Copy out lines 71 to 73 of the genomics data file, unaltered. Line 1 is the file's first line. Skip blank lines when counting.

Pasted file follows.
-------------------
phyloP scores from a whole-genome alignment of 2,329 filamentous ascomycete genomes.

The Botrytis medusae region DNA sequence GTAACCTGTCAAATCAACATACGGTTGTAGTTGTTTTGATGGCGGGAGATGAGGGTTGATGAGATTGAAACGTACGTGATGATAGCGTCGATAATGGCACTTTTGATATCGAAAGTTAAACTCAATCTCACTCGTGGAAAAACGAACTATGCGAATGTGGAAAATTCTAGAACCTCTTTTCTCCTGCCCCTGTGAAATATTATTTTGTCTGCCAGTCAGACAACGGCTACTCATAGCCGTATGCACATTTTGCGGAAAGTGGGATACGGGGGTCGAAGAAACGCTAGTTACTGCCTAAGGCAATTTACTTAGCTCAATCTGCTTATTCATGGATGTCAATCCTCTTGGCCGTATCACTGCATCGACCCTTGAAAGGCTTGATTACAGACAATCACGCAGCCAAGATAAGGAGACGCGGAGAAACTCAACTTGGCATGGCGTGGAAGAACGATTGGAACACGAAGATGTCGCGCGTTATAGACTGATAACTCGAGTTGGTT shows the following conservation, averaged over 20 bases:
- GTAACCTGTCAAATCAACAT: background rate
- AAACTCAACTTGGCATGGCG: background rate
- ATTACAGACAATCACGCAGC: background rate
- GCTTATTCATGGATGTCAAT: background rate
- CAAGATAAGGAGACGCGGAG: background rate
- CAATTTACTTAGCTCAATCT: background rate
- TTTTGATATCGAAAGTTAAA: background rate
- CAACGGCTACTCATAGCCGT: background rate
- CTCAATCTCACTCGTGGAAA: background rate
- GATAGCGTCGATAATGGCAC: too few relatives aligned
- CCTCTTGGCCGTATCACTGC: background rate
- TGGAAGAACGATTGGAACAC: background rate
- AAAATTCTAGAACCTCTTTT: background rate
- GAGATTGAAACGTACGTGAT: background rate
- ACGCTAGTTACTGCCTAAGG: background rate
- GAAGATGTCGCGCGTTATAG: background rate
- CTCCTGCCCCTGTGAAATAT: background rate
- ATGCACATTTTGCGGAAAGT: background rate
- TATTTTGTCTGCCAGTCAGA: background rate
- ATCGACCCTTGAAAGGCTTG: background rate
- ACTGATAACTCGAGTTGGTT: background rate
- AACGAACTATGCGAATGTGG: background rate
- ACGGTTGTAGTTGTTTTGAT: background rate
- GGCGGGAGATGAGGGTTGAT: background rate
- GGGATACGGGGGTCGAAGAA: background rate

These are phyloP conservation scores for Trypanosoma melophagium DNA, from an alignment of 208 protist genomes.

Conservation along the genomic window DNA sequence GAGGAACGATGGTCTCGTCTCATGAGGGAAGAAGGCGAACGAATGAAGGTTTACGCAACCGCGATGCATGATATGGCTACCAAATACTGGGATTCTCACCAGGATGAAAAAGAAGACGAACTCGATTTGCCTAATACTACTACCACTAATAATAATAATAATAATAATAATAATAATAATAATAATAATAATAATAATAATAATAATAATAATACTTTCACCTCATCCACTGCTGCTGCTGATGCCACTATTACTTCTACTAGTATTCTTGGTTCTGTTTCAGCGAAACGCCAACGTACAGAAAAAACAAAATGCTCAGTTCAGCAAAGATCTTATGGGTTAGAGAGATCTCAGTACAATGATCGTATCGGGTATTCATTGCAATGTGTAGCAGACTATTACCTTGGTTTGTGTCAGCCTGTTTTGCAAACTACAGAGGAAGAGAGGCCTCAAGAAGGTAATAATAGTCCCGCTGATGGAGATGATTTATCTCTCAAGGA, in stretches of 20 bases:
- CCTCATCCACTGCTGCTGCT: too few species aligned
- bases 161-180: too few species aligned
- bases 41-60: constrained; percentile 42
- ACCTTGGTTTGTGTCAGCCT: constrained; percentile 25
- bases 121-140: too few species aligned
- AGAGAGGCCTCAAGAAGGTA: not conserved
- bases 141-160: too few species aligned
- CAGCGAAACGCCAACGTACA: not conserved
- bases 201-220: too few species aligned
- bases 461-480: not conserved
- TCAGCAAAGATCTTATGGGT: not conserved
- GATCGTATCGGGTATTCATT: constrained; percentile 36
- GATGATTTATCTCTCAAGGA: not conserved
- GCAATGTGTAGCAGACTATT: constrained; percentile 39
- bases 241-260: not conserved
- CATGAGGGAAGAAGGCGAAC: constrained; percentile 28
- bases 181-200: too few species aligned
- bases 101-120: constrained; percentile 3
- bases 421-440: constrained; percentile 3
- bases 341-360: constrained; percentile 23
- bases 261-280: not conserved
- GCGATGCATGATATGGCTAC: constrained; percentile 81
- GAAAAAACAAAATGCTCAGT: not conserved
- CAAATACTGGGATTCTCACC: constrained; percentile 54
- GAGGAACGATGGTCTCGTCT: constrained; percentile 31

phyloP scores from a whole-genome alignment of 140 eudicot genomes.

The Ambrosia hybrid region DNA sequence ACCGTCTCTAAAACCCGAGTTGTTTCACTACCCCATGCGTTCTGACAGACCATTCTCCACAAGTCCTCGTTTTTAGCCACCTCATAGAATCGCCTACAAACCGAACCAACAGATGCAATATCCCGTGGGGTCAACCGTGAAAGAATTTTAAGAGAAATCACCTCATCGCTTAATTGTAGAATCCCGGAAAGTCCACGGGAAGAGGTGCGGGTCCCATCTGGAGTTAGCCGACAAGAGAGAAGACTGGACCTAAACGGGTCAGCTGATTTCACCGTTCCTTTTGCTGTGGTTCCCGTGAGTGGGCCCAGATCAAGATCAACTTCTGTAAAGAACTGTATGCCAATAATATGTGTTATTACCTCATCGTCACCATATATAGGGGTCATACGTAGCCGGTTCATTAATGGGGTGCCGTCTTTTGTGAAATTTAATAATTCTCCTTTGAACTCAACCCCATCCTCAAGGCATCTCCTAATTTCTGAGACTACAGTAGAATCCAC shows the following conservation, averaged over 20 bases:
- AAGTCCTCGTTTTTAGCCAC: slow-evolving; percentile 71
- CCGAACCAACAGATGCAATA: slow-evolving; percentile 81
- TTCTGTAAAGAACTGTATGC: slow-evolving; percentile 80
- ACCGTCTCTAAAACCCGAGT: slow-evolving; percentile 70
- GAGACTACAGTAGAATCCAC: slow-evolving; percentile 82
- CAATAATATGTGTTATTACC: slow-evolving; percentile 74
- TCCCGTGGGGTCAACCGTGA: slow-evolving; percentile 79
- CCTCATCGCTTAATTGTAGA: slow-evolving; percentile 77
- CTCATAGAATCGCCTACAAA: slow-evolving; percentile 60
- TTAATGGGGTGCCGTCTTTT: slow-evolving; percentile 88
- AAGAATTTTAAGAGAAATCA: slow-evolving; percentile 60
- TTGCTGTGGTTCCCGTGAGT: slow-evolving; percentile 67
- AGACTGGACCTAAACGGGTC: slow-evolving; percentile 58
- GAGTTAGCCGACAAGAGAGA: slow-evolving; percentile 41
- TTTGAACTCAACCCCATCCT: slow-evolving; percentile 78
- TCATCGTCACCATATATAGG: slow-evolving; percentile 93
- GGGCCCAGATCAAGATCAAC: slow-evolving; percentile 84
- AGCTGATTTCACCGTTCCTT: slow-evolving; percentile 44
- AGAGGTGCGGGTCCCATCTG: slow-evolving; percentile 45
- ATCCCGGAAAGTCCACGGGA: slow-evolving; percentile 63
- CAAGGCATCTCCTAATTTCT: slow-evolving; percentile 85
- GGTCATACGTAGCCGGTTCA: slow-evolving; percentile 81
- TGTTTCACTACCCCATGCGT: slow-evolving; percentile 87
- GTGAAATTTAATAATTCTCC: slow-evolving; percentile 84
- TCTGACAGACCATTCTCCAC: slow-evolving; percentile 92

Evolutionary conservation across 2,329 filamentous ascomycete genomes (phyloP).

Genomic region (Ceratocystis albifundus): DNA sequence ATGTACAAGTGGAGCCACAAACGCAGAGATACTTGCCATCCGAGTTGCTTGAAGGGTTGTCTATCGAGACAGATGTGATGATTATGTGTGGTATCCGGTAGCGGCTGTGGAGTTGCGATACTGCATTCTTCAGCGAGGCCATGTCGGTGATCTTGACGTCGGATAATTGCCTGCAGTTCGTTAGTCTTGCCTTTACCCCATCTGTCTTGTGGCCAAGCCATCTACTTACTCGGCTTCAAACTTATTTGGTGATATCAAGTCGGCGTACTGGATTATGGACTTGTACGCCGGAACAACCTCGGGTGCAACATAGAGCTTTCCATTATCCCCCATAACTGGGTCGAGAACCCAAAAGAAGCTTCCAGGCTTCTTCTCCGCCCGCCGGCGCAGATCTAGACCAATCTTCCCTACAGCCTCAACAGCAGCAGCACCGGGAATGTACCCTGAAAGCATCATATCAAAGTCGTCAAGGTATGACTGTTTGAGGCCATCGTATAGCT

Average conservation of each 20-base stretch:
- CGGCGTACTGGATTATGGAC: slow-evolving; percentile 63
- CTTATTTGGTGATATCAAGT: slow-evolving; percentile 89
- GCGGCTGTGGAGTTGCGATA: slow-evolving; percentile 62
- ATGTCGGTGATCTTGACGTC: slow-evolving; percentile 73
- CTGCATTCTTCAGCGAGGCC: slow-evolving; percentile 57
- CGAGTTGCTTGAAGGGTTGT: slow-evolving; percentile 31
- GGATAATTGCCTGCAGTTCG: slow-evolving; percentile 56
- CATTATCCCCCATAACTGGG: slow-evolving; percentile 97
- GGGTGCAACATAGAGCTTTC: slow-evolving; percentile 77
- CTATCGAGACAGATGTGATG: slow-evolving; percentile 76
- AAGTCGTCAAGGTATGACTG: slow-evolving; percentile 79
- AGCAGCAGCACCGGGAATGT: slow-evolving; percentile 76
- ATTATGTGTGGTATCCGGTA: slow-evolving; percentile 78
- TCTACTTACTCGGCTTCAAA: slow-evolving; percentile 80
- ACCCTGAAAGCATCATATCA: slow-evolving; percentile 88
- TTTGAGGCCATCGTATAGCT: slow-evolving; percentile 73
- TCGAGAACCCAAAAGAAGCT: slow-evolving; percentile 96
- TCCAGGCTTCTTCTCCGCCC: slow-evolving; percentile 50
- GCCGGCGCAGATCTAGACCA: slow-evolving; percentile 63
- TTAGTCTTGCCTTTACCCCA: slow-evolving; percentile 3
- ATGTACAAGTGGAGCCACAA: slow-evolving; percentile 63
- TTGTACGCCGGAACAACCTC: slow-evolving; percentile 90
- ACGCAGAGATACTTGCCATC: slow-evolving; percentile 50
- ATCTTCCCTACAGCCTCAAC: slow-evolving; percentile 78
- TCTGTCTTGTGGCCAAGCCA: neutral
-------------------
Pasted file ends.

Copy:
- TTTGAACTCAACCCCATCCT: slow-evolving; percentile 78
- TCATCGTCACCATATATAGG: slow-evolving; percentile 93
- GGGCCCAGATCAAGATCAAC: slow-evolving; percentile 84